As the Indonesian government had not made any follow-up report on the recommendations, two UNHR Committee members flew to Jakarta earlier this week to talk with members of President Joko “Jokowi” Widodo’s administration.

On Wednesday and Thursday, the UNHR Committee, facilitated by Human Rights Watch Group (HRWG) and the Center for Civil and Political Rights (CCPR), met officials from some government institutions, including the Law and Human Rights Ministry, the Religious Affairs Ministry, the Foreign Ministry and the Home Ministry.

“The experience that we had is that the issues are being discussed in a serious manner and we hope the response from the government will come soon,” Flinterman said.

During the meeting, the Foreign Ministry revealed that the government was caught up in other human rights issues in 2014, which also happened to be an election year, he said.

“That made it impossible for the government to comply [with the report deadline],” Flinterman said.

The four urgent recommendations from the UNHR Committee are the abolition of the death penalty, the repeal of Law No. 1/1965 on defamation of religion, the abolition of female genital mutilation practices and the prosecution of cases involving past human rights violations, including the murder of prominent human rights activist Munir Said Thalib in 2004.

From these four recommendations, only the practice of female genital mutilation had been abolished with the repeal of the Health Ministry’s regulation No. 1636/2010 that authorized the performance of female genital mutilation by medical practitioners.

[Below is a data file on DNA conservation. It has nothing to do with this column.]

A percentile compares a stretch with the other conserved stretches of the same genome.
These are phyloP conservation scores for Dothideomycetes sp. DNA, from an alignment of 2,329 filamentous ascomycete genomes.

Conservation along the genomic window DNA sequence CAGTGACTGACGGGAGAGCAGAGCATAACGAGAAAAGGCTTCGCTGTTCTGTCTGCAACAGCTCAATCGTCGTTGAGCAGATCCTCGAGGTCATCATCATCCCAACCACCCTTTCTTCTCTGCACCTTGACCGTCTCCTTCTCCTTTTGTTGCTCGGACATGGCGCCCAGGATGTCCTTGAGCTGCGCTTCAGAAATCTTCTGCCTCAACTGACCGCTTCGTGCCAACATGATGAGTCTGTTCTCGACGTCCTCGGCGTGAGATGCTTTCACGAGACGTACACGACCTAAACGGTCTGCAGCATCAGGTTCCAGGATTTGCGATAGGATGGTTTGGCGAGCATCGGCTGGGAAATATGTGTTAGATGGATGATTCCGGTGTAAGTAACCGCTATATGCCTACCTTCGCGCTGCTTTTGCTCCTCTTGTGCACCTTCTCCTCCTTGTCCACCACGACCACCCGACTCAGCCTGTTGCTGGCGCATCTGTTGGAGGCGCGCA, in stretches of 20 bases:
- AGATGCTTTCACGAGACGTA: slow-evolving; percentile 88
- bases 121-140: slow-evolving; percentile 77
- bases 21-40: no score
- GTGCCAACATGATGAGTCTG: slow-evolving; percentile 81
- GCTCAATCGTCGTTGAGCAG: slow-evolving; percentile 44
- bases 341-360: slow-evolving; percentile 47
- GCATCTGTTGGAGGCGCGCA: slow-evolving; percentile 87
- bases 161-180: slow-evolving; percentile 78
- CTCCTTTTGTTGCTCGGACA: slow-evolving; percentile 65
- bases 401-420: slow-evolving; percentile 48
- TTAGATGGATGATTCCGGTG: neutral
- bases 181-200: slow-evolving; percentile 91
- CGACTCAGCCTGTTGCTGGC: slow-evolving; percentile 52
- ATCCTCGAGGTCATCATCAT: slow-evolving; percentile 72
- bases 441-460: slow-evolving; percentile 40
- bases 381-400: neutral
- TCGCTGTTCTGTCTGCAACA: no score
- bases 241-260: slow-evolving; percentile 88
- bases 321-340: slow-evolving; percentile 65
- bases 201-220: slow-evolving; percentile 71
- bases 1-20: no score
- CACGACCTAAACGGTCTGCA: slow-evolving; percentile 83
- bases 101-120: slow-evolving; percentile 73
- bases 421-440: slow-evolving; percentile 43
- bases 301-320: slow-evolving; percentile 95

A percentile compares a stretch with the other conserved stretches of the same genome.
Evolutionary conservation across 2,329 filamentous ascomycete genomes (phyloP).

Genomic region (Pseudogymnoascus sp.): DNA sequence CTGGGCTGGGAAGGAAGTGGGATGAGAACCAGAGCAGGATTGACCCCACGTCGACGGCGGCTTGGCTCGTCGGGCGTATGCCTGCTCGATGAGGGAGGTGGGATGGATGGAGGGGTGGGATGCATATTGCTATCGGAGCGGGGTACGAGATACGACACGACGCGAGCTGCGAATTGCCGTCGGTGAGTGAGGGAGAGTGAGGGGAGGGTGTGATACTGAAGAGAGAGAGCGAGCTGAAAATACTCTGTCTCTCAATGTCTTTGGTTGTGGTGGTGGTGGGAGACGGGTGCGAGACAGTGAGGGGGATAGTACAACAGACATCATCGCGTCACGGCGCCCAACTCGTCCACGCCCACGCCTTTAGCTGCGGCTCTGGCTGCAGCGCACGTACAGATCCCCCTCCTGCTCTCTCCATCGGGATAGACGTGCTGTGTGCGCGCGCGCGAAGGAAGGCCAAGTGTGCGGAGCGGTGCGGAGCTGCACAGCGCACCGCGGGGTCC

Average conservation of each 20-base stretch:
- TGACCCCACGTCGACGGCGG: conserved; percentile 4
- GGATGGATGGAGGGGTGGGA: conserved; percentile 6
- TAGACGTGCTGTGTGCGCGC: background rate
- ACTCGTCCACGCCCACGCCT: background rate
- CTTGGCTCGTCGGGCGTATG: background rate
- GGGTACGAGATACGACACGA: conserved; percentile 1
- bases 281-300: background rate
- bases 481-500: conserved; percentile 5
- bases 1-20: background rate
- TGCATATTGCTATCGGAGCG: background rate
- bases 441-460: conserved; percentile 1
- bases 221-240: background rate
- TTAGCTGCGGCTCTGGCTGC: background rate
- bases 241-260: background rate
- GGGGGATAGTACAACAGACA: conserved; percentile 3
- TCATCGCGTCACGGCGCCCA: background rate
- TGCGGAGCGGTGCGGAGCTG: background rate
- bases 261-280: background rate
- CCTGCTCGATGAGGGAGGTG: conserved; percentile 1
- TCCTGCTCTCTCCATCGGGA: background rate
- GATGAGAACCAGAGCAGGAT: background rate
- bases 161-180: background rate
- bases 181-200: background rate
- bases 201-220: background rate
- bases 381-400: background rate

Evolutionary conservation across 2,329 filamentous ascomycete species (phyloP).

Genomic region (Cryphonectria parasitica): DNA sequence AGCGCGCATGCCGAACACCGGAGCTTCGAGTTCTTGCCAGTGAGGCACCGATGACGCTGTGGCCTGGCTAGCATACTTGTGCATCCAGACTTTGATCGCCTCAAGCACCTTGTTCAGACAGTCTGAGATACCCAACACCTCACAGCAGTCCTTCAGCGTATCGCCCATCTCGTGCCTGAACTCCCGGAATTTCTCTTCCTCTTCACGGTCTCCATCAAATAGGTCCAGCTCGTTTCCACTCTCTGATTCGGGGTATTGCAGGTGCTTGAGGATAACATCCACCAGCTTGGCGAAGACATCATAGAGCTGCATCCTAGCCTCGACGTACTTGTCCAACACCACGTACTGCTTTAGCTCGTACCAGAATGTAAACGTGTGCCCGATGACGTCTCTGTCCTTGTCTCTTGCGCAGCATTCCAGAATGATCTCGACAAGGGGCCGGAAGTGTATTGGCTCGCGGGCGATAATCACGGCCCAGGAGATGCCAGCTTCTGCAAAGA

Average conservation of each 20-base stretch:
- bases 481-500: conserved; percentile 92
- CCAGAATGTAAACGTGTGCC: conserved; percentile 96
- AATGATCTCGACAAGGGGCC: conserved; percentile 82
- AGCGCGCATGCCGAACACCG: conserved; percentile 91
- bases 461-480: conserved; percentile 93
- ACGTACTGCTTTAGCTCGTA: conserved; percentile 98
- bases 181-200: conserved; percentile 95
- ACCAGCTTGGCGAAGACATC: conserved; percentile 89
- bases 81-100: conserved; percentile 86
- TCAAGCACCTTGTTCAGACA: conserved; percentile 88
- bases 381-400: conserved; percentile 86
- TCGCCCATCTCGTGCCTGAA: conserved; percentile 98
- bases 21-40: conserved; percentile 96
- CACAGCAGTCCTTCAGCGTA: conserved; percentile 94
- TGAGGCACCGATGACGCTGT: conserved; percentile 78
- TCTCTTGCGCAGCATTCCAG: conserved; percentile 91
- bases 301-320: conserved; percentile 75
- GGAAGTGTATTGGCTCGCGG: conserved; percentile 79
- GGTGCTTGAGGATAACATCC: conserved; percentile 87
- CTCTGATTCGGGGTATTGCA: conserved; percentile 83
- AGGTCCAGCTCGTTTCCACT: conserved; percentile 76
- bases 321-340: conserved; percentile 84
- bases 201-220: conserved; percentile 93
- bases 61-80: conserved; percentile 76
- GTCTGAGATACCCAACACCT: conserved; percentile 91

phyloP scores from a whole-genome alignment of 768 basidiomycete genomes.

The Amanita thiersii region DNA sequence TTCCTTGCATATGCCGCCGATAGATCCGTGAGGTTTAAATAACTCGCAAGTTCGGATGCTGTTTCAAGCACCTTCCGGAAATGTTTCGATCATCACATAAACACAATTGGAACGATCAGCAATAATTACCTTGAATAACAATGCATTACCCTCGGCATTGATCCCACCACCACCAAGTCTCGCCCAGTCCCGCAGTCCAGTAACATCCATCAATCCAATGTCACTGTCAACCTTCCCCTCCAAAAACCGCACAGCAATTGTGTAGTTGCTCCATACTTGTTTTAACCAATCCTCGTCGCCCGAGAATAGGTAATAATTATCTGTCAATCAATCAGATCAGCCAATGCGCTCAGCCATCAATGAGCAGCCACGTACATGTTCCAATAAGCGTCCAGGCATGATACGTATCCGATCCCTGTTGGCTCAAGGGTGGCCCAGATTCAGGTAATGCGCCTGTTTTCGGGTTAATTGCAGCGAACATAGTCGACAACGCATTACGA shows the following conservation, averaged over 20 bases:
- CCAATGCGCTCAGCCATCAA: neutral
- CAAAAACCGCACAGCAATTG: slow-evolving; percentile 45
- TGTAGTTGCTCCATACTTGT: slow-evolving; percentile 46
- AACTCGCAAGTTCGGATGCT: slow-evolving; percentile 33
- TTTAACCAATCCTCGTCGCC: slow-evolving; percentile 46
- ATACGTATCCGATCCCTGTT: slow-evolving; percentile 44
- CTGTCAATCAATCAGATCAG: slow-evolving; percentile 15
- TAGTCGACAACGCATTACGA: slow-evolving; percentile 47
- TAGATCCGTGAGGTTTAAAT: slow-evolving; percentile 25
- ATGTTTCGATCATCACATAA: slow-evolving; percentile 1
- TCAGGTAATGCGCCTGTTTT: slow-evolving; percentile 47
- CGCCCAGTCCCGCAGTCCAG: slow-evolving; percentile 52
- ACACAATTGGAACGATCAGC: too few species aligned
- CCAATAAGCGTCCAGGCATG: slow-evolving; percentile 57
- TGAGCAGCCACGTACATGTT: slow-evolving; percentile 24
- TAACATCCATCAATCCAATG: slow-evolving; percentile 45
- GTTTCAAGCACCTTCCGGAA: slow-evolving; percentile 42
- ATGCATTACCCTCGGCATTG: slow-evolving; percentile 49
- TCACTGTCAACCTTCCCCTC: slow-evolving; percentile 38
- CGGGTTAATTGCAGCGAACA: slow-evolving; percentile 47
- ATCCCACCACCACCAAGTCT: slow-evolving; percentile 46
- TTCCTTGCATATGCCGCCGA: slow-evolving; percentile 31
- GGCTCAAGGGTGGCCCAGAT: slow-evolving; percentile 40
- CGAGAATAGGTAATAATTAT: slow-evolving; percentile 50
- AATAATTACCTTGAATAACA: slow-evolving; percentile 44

“That’s a positive development. But there are also some regressions, such as the death penalty, and 
some issues that are stagnant,” UNHR Committee member Victor Manuel Rodrigues-Rescia told The Jakarta Post.

In December 2014, President Jokowi said that he would reject requests for clemency for 64 drug traffickers who are currently on death row, something that Rodrigues-Rescia believed to be wrong as he said drug trafficking should not be considered a crime for which the death penalty could be justified.

As for the stagnant human rights issues, Rodrigues-Rescia cited past human rights cases that the government had failed to act upon so far.

The government also still had a lot of work to do in eradicating discrimination against minorities in the country, he said.

Rodrigues-Rescia gave an example of how fatwa or edicts issued by the Indonesian Ulema Council (MUI) could sometimes be used as a basis for discrimination.

The latest legal edict issued by the MUI was late last year on homosexual acts, which the fatwa considered a sexual crime.

“Any kind of fatwa that leads to discrimination or persecution is unacceptable. When a religion criticizes or condemns a person because of his or her sexual orientation, then there’s discrimination according to human rights,” Rodrigues-Rescia said.